The controllable delay 70 in the delay lock demodulator 75 of FIG. 3 may be the same as the controllable delay 20 shown in FIG. 2, the terminals 70a, 70b and 70c respectively corresponding to the terminals 20a, 20b and 20c. Also, the constant power circuit 71 in FIG. 3 may be the same as the constant power circuit 171 of FIG. 2. The differentiating circuit 72 serves to produce an output signal which is the derivative of the signal applied thereto from input B, and may be of a conventional type, such as a simple R-C differentiating circuit.

The mixer multiplier 73 is adapted to produce a signal at its output 73c which is the product of the two signals applied to its inputs 73a and 73b from the constant power circuit 71 and the controllable delay 70, respectively. Because the intelligence signal 12 is ordinarily of relatively low frequency, it is only important that the low frequency product terms be accurately obtained. The mixer multiplier 73 may be provided in a variety of well known forms. One type of mixer multiplier which could be suitably used for the mixer multiplier 73 of FIG. 3 is shown in "Communication Theory", Willis Jackson, Academic Press, pp. 200-202.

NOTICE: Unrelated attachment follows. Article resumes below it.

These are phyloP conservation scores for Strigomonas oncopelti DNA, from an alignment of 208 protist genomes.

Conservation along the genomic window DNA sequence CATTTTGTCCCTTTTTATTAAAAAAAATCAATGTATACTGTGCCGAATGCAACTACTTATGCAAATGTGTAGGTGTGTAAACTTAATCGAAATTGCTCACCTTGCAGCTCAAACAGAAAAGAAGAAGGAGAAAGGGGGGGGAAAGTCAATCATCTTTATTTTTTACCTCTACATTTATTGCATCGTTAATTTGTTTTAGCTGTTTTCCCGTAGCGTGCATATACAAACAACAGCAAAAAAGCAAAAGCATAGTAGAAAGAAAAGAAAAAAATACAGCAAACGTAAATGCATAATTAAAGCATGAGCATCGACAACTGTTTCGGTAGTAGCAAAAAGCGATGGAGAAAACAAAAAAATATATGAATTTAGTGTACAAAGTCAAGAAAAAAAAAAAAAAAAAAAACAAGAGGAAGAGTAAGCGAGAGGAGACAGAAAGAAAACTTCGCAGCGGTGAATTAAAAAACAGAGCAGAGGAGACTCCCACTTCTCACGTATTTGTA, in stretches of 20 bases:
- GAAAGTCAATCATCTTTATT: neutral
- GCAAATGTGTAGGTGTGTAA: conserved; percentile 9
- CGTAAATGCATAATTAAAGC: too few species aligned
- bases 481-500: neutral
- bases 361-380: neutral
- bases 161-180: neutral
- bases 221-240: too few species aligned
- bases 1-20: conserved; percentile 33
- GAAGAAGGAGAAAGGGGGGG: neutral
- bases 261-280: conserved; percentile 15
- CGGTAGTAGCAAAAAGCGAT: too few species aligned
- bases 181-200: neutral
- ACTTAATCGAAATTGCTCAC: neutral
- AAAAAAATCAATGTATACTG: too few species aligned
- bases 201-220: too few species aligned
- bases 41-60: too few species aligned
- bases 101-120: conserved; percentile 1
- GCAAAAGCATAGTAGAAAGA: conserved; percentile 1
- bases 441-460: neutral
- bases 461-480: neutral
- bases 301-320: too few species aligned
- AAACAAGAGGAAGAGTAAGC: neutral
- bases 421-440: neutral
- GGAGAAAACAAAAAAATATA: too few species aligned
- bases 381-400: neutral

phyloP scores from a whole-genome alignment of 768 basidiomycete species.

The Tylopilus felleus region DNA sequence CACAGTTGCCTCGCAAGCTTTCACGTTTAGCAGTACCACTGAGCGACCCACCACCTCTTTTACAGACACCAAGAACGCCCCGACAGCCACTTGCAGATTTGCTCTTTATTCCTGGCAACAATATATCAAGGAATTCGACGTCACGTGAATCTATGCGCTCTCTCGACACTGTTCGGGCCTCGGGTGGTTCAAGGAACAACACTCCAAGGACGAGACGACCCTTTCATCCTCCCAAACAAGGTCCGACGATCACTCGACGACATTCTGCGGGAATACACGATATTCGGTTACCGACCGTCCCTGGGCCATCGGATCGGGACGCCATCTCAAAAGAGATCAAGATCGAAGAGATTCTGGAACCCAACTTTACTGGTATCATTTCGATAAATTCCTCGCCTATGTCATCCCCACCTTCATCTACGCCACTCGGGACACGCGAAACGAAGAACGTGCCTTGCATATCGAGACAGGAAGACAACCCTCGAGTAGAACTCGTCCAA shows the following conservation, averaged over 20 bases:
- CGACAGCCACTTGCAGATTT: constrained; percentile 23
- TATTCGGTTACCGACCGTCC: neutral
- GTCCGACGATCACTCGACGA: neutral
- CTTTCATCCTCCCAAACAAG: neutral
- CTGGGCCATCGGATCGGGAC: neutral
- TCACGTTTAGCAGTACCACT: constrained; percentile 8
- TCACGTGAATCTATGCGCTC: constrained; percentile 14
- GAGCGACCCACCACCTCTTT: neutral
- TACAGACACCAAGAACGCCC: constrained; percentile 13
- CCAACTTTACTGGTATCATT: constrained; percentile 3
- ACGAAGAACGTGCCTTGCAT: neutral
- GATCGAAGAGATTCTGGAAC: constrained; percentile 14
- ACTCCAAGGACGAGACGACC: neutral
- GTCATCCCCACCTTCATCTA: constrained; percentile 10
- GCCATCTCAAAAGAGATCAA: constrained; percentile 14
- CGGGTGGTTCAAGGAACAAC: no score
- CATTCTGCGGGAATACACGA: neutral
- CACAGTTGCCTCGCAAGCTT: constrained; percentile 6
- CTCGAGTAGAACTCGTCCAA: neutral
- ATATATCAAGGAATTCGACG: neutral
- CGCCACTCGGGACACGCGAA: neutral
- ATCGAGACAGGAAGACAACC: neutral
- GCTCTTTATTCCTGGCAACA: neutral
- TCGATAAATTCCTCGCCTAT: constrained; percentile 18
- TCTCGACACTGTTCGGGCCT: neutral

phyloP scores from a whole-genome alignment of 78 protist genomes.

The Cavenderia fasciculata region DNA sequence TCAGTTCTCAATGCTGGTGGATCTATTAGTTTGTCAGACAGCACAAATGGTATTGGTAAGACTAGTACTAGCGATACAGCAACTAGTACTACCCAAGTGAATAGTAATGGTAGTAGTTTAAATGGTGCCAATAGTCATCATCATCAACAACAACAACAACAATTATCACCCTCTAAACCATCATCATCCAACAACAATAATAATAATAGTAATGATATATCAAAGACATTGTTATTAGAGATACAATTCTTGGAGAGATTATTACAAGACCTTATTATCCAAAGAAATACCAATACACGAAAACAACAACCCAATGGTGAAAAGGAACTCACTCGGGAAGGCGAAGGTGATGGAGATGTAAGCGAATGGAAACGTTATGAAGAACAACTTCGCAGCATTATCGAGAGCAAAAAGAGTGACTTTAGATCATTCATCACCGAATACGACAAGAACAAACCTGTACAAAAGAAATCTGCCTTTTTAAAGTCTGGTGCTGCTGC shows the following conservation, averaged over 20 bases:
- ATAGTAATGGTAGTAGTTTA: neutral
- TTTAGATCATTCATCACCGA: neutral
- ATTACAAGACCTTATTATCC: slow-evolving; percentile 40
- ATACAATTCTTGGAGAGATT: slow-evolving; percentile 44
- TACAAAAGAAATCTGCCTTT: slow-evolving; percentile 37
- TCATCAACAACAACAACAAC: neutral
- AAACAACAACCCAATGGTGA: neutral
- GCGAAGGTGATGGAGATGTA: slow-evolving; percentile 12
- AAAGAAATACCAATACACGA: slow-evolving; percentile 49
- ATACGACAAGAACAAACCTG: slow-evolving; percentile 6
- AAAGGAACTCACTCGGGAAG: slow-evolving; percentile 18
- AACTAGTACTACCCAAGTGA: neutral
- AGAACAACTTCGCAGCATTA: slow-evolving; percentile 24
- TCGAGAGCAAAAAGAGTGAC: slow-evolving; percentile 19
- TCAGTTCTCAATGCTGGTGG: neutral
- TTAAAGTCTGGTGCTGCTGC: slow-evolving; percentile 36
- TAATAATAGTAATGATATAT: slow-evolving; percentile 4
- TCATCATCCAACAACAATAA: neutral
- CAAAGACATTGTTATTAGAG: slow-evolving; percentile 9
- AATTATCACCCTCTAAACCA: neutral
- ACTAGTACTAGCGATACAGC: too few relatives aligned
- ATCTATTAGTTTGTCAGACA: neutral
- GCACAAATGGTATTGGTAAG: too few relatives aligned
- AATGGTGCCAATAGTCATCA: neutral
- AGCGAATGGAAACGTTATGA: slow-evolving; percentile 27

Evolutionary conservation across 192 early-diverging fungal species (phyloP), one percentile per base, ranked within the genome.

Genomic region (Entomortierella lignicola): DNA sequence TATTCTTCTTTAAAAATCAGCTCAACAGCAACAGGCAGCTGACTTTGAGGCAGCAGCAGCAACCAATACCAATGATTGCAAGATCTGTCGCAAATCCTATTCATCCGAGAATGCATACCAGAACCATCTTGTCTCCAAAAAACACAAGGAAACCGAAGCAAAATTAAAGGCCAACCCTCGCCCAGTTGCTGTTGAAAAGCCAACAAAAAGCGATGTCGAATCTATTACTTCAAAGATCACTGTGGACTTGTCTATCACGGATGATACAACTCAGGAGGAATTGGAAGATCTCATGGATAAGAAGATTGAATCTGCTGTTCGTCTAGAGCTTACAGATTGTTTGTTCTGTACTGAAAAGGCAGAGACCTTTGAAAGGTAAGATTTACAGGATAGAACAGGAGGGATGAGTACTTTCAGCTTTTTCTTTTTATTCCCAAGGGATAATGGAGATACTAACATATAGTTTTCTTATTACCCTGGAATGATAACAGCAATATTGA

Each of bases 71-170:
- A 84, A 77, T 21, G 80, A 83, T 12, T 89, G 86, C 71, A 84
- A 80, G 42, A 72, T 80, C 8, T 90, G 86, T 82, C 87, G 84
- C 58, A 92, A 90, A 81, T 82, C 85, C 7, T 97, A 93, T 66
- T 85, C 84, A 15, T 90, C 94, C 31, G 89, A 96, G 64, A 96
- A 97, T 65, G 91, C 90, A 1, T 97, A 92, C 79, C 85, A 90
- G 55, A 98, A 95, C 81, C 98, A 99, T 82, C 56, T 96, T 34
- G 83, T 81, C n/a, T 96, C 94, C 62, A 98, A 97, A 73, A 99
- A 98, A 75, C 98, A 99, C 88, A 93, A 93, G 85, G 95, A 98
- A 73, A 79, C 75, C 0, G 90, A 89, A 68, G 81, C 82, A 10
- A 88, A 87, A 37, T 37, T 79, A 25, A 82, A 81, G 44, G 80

The low pass filter 77 is designed so that its net effect is to permit the passage of the important spectral components of the intelligence signal obtained at the output of the mixer multiplier 73, while substantially removing the perturbing terms having spectral components outside of the important frequency range of the intelligence signal. For most cases, the filter 77 need only be a simple type of low pass filter with a cut-off frequency determined by the important frequency range of the intelligence signal.

The operation of the delay lock demodulator 75 will now be understood from the following considerations.

The correlated non-periodic message and reference signals are fed to the inputs A and B, respectively, as described previously. The two signals are correlated--that is, returned to the same time basis and derived from the same non-periodic signal--but the message signal is delay modulated by the intelligence signal, while the reference signal is unmodulated. The non-periodic message signal passes through the constant power circuit 71 to the input 73a of the mixer multiplier 73 where it is multiplied with the differentiated non-periodic reference signal which is delayed by the controllable delay 70, the amount of delay being controlled by the output from the low pass filter 77 which is fed to the control input 70c of the controllable delay 70. The constant power circuit 71 removes amplitude modulated noise or other unwanted amplitude variations which may be present in the non-periodic message signal.